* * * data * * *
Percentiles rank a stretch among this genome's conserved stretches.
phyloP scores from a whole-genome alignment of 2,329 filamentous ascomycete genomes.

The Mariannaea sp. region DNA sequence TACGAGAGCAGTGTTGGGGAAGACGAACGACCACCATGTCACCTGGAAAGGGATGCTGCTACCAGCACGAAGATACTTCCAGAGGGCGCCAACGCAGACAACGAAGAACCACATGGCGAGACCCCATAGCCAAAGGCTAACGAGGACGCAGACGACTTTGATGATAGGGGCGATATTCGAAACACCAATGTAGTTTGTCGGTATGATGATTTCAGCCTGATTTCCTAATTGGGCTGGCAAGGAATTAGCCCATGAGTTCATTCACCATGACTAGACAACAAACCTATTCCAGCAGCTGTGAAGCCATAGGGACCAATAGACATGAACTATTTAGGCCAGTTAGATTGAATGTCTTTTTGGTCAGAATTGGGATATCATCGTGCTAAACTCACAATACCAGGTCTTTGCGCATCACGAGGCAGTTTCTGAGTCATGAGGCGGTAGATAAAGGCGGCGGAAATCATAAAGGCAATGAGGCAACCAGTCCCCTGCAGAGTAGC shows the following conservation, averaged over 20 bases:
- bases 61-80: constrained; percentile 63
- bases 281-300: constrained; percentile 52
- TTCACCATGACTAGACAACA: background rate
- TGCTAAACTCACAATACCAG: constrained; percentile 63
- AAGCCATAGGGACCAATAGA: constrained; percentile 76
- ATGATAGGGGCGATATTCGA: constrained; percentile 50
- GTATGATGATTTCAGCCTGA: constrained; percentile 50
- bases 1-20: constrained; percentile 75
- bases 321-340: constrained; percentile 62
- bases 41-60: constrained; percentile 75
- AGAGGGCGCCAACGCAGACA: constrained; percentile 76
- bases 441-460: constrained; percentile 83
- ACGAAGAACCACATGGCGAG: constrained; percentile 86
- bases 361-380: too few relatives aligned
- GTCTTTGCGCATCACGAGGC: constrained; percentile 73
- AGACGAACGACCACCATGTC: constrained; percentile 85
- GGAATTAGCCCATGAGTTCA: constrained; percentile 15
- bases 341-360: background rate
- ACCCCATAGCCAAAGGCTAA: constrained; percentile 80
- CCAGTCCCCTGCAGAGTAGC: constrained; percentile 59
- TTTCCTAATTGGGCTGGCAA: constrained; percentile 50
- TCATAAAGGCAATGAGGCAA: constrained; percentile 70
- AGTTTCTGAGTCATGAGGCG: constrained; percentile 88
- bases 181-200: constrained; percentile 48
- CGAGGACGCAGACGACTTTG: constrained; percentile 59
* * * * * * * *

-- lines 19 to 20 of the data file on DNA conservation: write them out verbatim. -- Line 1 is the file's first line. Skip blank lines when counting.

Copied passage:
- AGACGAACGACCACCATGTC: constrained; percentile 85
- GGAATTAGCCCATGAGTTCA: constrained; percentile 15